A Manhattan stroll, very early spring

Having survived a meeting with one ferocious new-to-me editor (whew!) and enjoying a fun lunch with another, I took the afternoon off recently to just enjoy the city.

It was a bright, clear day and I decided to head downtown, walking down Third Avenue.


Did this bunny die of a broken heart? Wall art…

When people who don’t live here picture Manhattan, they usually think of the Statue of Liberty or Broadway or Times Square, huge, iconic spots thronged by thousands of tourists. Many of my favorite places here are quiet, old, weathered and unlikely to draw even a dozen tourists a week.

I always urge visitors to flee midtown — and all those shoving gaping fellow tourists — and head to the East or West Village, with cobble-stoned streets, 18th. century homes and a sort of intimacy and charm that feels a planet removed from the rest of the city. Dotted with cafes, restaurants, elegant townhouses and indie shops, this is Manhattan for flaneurs.


I walked past Gramercy Park, longing to actually enjoy it for a while, but only those who live on the park are given keys to its black iron gates. There are only two private parks in New York City, but if you stay at the Gramercy Park Hotel, on the northwest corner of the block above it, you can gain access, thanks to their 12 keys.


The National Arts Club, on the south side of the park, is one of many spectacular buildings facing the park, built in the 1840s. In the 1860s it was a private home, and Samuel Tilden hired Calvert Vaux — one of Central Park’s designers — to add to its exterior. I’ve attended events at the Club, and the interiors are also very beautiful; you can catch a glimpse of them through the windows.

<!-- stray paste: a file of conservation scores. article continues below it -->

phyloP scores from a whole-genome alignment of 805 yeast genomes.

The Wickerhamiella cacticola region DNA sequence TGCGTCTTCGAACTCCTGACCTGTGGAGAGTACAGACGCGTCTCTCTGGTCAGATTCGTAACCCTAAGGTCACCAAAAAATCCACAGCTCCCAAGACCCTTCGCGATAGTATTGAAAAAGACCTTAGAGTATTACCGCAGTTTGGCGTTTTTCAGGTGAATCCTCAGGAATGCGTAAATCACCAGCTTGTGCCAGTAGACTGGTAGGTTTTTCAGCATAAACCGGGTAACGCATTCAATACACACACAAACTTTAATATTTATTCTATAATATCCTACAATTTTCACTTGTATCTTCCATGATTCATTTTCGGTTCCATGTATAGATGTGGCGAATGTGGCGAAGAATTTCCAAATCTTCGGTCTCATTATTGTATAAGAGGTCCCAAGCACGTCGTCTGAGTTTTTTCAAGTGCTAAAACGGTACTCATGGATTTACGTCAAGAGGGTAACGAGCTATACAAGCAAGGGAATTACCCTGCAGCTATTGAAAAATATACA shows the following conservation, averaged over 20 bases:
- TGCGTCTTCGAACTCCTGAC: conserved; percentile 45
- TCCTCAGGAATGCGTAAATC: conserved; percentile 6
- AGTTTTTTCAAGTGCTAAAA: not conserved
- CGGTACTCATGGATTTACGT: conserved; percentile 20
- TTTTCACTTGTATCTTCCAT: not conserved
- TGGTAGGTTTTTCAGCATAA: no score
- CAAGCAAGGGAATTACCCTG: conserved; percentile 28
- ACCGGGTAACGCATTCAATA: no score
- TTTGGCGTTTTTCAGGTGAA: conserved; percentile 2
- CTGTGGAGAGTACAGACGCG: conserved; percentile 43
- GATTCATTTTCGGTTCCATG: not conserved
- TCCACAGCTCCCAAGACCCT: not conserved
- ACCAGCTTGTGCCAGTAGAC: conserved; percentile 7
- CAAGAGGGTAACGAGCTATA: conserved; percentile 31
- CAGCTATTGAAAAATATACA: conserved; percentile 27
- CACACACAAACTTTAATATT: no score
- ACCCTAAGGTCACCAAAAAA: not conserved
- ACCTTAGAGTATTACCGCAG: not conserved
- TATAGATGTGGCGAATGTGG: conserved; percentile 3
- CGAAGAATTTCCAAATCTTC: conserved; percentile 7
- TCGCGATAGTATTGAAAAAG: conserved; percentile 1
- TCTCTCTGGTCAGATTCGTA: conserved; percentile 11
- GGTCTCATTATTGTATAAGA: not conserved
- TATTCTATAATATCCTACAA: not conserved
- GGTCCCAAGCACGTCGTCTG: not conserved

Here’s a doorway on Gramercy Park South, a neighborhood of considerable wealth, history and charm.


This church, St. Marks’ in the Bowery, is one of my favorites. It’s part of what makes the city human, places to connect where money, status and power — the drivers of success here — matter less than faith, kindness and humility.

I love these pieces of the past and seeing names from history books lying beneath our feet — Peter Stuyvesant, who founded Manhattan, is buried here. The cornerstone was laid in 1795, making it the city’s second-oldest church.

Here’s a description of the community, from their website:

We are a church with a core membership committed to welcoming all kinds of people to be a part of the community.  St. Mark’s has a special interest in supporting emerging artists.  There are many artists in our community.    We have a high energy Sunday morning service.  A recent visitor said “It’s like RENT meets church.”

(Rent was a fantastic, well-beloved and long-running musical here, an adaptation of sorts of La Boheme.)


I’m eager to attend service there. I’m an Episcopalian and I heard their minister, Winnie Varghese — a Texan of South Asian heritage — speak at a conference recently. I liked her immediately. (For those of you who are not Episcopal, [Anglican], services tend to be quiet and well-behaved. Sometimes a little too snoozy.)

One the most poignant moments, for me, is looking at early gravestones. We’re all here for such a brief blink of time.

Who were these people? What were their hopes and dreams?

Will anyone stand on my stone 208 years from now?